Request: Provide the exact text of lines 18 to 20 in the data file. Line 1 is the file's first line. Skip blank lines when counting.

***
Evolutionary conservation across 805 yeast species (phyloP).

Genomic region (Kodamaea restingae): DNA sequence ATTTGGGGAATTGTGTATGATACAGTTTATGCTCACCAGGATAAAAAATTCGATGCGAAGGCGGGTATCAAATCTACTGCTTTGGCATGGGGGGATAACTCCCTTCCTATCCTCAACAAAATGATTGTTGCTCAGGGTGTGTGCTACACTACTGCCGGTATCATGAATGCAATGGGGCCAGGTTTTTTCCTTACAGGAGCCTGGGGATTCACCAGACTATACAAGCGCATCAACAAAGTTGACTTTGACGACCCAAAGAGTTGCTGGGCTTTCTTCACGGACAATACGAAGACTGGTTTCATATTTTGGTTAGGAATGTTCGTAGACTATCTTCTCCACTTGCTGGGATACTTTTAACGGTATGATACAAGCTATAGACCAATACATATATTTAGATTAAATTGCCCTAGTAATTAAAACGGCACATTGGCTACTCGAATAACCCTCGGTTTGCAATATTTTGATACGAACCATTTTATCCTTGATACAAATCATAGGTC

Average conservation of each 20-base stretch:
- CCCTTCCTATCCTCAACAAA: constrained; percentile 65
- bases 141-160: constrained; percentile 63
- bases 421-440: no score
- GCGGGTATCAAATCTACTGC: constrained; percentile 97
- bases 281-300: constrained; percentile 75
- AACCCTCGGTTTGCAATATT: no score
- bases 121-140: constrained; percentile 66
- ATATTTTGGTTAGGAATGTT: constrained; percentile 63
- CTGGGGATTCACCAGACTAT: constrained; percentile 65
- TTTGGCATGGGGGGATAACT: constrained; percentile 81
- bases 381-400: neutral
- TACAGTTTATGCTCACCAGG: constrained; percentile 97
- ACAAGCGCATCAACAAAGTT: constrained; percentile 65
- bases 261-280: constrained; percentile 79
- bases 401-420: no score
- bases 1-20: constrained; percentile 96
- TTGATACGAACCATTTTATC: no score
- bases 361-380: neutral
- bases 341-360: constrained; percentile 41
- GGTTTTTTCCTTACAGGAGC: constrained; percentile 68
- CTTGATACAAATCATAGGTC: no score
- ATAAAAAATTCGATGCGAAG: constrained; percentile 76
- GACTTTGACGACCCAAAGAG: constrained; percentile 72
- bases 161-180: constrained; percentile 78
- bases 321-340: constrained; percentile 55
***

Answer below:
- bases 401-420: no score
- bases 1-20: constrained; percentile 96
- TTGATACGAACCATTTTATC: no score